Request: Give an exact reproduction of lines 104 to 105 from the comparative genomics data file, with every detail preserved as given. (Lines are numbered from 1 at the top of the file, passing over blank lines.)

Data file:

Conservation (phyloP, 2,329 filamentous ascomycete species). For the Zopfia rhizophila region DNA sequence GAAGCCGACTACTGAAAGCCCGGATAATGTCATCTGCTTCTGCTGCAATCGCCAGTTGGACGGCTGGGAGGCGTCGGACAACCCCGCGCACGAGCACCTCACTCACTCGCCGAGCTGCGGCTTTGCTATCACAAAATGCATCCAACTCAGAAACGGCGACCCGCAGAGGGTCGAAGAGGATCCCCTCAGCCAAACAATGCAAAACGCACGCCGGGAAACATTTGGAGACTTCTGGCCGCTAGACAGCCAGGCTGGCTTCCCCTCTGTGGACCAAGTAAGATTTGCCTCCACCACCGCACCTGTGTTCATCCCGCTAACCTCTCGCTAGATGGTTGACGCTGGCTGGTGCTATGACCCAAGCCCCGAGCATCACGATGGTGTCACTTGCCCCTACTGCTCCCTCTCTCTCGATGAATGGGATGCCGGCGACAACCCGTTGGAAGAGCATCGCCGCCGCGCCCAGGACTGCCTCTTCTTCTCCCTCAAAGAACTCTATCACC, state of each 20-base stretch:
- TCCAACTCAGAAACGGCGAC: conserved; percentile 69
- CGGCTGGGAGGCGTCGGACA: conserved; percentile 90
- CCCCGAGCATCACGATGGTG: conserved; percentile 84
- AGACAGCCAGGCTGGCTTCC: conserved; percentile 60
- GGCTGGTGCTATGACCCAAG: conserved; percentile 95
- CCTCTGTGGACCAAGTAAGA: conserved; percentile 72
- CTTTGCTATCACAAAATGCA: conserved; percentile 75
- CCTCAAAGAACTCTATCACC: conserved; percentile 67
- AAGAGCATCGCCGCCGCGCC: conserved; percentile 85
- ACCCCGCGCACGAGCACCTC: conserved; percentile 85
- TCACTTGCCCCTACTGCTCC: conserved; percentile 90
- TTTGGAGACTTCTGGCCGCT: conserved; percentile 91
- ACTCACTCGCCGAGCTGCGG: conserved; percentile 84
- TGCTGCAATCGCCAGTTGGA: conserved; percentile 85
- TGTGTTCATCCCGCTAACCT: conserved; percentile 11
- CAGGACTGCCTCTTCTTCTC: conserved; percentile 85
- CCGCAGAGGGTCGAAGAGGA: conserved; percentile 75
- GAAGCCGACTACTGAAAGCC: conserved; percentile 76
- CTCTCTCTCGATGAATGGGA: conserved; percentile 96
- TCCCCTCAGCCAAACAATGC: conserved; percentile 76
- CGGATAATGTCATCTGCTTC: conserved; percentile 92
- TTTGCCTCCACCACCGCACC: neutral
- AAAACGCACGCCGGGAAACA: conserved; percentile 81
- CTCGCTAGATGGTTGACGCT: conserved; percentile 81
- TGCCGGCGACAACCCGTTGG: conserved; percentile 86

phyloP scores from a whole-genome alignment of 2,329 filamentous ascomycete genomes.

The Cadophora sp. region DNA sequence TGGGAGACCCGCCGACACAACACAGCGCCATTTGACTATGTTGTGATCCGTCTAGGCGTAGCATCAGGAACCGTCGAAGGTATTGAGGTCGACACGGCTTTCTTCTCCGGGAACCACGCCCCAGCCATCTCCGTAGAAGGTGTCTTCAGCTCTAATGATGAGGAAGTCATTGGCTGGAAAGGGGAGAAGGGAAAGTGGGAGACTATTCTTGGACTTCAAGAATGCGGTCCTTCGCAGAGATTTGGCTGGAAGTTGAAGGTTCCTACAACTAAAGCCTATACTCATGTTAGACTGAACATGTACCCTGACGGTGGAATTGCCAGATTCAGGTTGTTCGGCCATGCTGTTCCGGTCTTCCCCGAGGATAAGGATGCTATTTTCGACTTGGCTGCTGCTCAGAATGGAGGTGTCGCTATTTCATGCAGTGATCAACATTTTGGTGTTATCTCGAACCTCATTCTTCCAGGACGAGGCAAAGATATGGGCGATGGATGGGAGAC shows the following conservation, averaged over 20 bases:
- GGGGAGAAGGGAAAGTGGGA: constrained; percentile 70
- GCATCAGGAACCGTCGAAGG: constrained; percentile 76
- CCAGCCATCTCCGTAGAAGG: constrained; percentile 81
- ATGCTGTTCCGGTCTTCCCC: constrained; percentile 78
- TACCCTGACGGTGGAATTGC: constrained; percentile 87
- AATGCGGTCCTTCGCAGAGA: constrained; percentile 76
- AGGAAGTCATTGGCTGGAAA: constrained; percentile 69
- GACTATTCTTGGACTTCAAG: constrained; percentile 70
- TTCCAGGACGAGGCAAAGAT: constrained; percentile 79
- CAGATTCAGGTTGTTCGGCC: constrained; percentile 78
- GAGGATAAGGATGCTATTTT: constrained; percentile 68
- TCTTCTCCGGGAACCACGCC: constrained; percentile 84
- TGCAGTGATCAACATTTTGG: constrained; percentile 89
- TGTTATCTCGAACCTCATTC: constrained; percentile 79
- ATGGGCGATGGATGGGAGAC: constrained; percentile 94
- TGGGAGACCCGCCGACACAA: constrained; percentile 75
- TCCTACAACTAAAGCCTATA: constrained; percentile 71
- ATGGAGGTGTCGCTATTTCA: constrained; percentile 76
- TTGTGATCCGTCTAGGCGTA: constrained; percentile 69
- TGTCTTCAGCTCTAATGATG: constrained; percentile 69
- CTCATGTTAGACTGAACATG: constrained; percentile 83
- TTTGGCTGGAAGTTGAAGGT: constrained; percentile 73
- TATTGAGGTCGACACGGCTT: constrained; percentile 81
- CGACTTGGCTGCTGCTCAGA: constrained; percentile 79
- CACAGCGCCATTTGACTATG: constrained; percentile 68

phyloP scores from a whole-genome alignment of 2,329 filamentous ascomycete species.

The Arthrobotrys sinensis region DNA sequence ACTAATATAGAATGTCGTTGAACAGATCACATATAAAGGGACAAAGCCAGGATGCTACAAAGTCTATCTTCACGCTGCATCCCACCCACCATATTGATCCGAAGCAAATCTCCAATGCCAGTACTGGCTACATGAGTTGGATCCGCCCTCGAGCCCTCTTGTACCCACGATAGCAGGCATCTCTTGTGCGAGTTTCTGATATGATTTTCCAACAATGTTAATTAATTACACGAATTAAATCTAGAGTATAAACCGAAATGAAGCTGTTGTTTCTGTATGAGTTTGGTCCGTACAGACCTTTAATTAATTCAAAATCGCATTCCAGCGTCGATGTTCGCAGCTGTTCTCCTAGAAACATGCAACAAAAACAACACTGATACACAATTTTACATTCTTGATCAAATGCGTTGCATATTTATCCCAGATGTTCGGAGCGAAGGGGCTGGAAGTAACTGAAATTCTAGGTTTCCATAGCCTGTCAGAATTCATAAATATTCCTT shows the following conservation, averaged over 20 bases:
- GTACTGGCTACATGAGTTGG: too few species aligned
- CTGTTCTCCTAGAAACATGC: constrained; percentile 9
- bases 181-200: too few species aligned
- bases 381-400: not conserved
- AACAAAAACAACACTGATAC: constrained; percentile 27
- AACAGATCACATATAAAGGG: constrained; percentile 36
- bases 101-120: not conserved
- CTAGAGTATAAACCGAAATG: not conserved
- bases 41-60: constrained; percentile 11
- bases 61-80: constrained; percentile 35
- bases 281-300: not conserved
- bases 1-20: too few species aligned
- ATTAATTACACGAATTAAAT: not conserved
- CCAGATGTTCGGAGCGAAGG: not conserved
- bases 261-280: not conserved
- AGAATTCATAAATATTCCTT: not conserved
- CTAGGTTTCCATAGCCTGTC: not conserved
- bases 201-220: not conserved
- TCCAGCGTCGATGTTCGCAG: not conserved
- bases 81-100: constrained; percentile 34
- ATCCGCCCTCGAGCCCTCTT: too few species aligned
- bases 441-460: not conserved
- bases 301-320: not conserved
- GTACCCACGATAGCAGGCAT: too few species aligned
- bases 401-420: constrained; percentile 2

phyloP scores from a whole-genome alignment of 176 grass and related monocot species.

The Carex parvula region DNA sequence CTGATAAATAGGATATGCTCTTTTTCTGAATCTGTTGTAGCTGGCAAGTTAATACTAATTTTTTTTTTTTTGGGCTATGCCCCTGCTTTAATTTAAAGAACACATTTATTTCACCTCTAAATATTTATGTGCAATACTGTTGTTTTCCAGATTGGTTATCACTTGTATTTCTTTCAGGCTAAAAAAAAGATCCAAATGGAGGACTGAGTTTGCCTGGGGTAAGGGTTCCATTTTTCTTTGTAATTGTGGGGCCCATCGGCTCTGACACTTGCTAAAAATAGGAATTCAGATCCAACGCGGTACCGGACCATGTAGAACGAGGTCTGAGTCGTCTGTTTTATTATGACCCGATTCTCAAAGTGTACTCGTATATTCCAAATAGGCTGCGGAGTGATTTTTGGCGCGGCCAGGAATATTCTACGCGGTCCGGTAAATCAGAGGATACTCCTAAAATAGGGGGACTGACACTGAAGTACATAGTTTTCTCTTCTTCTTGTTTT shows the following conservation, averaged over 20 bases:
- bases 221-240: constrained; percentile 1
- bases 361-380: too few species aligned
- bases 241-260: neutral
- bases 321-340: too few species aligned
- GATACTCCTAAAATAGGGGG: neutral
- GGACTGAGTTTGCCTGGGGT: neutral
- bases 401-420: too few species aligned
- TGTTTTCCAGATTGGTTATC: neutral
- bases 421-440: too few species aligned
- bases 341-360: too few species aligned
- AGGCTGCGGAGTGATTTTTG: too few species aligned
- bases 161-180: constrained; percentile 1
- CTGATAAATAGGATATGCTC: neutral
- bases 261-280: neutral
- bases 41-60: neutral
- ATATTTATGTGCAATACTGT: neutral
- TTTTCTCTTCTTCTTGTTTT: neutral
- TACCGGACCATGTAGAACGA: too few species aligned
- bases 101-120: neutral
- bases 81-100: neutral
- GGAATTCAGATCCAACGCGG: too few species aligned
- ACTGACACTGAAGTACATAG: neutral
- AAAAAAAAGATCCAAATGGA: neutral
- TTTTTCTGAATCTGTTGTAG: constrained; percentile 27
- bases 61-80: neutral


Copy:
- ACTGACACTGAAGTACATAG: neutral
- AAAAAAAAGATCCAAATGGA: neutral